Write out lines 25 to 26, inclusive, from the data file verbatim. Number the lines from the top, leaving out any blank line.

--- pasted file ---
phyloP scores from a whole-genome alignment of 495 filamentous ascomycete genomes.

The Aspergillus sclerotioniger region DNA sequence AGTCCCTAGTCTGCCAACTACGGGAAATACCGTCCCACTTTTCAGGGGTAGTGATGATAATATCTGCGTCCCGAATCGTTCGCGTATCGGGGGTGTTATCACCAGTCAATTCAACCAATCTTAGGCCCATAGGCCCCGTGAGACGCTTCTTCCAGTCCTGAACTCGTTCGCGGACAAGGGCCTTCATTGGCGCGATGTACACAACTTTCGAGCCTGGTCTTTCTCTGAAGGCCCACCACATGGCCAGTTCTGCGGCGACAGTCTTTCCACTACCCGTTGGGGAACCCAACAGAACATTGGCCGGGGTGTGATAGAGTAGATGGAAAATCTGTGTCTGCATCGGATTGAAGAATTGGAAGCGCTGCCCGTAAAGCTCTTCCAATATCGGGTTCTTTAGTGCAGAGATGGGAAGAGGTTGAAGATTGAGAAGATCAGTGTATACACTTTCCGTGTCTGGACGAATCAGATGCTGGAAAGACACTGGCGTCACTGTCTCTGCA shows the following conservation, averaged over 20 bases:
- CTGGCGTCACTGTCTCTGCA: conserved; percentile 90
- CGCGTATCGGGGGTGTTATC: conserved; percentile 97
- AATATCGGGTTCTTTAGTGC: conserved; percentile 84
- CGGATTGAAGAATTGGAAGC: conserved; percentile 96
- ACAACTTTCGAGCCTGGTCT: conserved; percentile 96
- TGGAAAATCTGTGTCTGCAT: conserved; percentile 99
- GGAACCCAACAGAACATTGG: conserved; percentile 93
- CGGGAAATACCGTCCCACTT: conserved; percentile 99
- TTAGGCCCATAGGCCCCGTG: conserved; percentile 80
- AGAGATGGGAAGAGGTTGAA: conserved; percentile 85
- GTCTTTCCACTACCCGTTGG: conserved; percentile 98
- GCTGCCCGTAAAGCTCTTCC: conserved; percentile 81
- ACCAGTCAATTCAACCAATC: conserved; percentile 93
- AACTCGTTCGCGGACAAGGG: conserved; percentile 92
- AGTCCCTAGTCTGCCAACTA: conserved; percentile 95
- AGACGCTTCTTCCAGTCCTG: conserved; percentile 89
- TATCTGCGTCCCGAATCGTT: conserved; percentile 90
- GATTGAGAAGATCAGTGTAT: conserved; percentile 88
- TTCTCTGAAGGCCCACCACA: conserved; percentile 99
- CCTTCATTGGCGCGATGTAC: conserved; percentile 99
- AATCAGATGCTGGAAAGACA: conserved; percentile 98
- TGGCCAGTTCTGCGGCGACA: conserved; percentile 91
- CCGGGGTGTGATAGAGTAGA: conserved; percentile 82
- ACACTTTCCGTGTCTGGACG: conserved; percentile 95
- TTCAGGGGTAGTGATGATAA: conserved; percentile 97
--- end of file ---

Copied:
- CCGGGGTGTGATAGAGTAGA: conserved; percentile 82
- ACACTTTCCGTGTCTGGACG: conserved; percentile 95